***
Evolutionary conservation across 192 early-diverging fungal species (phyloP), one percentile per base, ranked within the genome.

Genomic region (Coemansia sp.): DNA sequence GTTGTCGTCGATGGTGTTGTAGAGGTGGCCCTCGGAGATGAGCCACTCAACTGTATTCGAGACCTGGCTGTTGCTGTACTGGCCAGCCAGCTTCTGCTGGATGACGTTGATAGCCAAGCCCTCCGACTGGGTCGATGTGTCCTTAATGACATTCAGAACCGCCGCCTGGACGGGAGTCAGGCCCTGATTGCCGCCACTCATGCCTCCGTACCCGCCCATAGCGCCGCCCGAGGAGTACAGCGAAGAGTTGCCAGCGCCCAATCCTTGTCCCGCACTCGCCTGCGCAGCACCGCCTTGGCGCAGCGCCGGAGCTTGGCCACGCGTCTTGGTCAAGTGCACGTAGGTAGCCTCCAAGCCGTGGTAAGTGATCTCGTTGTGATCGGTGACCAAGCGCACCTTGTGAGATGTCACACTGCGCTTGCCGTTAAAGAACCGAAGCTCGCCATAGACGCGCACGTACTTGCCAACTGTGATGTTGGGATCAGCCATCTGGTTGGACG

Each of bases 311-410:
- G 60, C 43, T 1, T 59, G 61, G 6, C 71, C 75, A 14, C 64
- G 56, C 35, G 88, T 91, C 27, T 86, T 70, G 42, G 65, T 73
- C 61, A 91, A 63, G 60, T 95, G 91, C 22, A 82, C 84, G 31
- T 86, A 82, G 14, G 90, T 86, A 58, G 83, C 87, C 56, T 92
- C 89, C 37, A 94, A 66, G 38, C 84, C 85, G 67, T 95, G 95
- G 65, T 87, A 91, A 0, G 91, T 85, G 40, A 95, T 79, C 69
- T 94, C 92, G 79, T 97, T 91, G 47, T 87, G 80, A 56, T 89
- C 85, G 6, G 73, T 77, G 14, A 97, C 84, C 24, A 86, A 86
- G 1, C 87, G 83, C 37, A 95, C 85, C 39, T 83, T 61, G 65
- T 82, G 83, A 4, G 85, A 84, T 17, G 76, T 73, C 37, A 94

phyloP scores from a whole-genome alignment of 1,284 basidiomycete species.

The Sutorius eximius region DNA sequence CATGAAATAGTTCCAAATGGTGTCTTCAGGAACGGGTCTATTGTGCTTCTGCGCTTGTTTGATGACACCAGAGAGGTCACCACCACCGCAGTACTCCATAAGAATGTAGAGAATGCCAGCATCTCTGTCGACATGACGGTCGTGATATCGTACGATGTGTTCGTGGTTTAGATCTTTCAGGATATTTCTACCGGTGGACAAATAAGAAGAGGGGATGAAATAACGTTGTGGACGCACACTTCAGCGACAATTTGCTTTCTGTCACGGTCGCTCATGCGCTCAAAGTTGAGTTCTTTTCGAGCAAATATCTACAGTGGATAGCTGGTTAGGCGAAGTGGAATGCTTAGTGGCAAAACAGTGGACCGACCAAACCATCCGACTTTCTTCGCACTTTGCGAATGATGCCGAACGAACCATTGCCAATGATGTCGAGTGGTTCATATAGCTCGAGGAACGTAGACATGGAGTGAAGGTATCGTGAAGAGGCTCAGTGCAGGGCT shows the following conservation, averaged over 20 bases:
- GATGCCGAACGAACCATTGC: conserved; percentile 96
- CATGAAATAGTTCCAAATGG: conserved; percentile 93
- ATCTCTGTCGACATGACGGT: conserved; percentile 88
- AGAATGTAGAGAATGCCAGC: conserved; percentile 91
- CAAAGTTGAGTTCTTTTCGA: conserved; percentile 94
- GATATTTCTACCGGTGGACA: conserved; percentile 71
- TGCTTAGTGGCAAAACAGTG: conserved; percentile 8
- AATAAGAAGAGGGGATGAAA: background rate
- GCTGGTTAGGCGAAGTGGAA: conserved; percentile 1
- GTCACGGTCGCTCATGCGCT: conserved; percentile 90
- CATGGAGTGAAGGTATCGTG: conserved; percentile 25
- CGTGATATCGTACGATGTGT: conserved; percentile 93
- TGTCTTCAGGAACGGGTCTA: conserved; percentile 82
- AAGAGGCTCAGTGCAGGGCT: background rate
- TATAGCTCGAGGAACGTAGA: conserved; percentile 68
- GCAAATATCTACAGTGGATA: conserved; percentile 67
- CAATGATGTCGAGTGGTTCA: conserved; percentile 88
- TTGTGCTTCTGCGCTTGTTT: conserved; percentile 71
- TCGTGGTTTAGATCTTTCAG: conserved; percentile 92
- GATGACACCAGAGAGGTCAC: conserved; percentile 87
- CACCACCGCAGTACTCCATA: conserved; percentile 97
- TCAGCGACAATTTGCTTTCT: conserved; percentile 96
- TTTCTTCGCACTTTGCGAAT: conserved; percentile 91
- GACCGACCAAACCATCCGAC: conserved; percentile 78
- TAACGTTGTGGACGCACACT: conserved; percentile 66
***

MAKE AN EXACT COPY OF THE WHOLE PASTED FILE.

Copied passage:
Evolutionary conservation across 192 early-diverging fungal species (phyloP), one percentile per base, ranked within the genome.

Genomic region (Coemansia sp.): DNA sequence GTTGTCGTCGATGGTGTTGTAGAGGTGGCCCTCGGAGATGAGCCACTCAACTGTATTCGAGACCTGGCTGTTGCTGTACTGGCCAGCCAGCTTCTGCTGGATGACGTTGATAGCCAAGCCCTCCGACTGGGTCGATGTGTCCTTAATGACATTCAGAACCGCCGCCTGGACGGGAGTCAGGCCCTGATTGCCGCCACTCATGCCTCCGTACCCGCCCATAGCGCCGCCCGAGGAGTACAGCGAAGAGTTGCCAGCGCCCAATCCTTGTCCCGCACTCGCCTGCGCAGCACCGCCTTGGCGCAGCGCCGGAGCTTGGCCACGCGTCTTGGTCAAGTGCACGTAGGTAGCCTCCAAGCCGTGGTAAGTGATCTCGTTGTGATCGGTGACCAAGCGCACCTTGTGAGATGTCACACTGCGCTTGCCGTTAAAGAACCGAAGCTCGCCATAGACGCGCACGTACTTGCCAACTGTGATGTTGGGATCAGCCATCTGGTTGGACG

Each of bases 311-410:
- G 60, C 43, T 1, T 59, G 61, G 6, C 71, C 75, A 14, C 64
- G 56, C 35, G 88, T 91, C 27, T 86, T 70, G 42, G 65, T 73
- C 61, A 91, A 63, G 60, T 95, G 91, C 22, A 82, C 84, G 31
- T 86, A 82, G 14, G 90, T 86, A 58, G 83, C 87, C 56, T 92
- C 89, C 37, A 94, A 66, G 38, C 84, C 85, G 67, T 95, G 95
- G 65, T 87, A 91, A 0, G 91, T 85, G 40, A 95, T 79, C 69
- T 94, C 92, G 79, T 97, T 91, G 47, T 87, G 80, A 56, T 89
- C 85, G 6, G 73, T 77, G 14, A 97, C 84, C 24, A 86, A 86
- G 1, C 87, G 83, C 37, A 95, C 85, C 39, T 83, T 61, G 65
- T 82, G 83, A 4, G 85, A 84, T 17, G 76, T 73, C 37, A 94

phyloP scores from a whole-genome alignment of 1,284 basidiomycete species.

The Sutorius eximius region DNA sequence CATGAAATAGTTCCAAATGGTGTCTTCAGGAACGGGTCTATTGTGCTTCTGCGCTTGTTTGATGACACCAGAGAGGTCACCACCACCGCAGTACTCCATAAGAATGTAGAGAATGCCAGCATCTCTGTCGACATGACGGTCGTGATATCGTACGATGTGTTCGTGGTTTAGATCTTTCAGGATATTTCTACCGGTGGACAAATAAGAAGAGGGGATGAAATAACGTTGTGGACGCACACTTCAGCGACAATTTGCTTTCTGTCACGGTCGCTCATGCGCTCAAAGTTGAGTTCTTTTCGAGCAAATATCTACAGTGGATAGCTGGTTAGGCGAAGTGGAATGCTTAGTGGCAAAACAGTGGACCGACCAAACCATCCGACTTTCTTCGCACTTTGCGAATGATGCCGAACGAACCATTGCCAATGATGTCGAGTGGTTCATATAGCTCGAGGAACGTAGACATGGAGTGAAGGTATCGTGAAGAGGCTCAGTGCAGGGCT shows the following conservation, averaged over 20 bases:
- GATGCCGAACGAACCATTGC: conserved; percentile 96
- CATGAAATAGTTCCAAATGG: conserved; percentile 93
- ATCTCTGTCGACATGACGGT: conserved; percentile 88
- AGAATGTAGAGAATGCCAGC: conserved; percentile 91
- CAAAGTTGAGTTCTTTTCGA: conserved; percentile 94
- GATATTTCTACCGGTGGACA: conserved; percentile 71
- TGCTTAGTGGCAAAACAGTG: conserved; percentile 8
- AATAAGAAGAGGGGATGAAA: background rate
- GCTGGTTAGGCGAAGTGGAA: conserved; percentile 1
- GTCACGGTCGCTCATGCGCT: conserved; percentile 90
- CATGGAGTGAAGGTATCGTG: conserved; percentile 25
- CGTGATATCGTACGATGTGT: conserved; percentile 93
- TGTCTTCAGGAACGGGTCTA: conserved; percentile 82
- AAGAGGCTCAGTGCAGGGCT: background rate
- TATAGCTCGAGGAACGTAGA: conserved; percentile 68
- GCAAATATCTACAGTGGATA: conserved; percentile 67
- CAATGATGTCGAGTGGTTCA: conserved; percentile 88
- TTGTGCTTCTGCGCTTGTTT: conserved; percentile 71
- TCGTGGTTTAGATCTTTCAG: conserved; percentile 92
- GATGACACCAGAGAGGTCAC: conserved; percentile 87
- CACCACCGCAGTACTCCATA: conserved; percentile 97
- TCAGCGACAATTTGCTTTCT: conserved; percentile 96
- TTTCTTCGCACTTTGCGAAT: conserved; percentile 91
- GACCGACCAAACCATCCGAC: conserved; percentile 78
- TAACGTTGTGGACGCACACT: conserved; percentile 66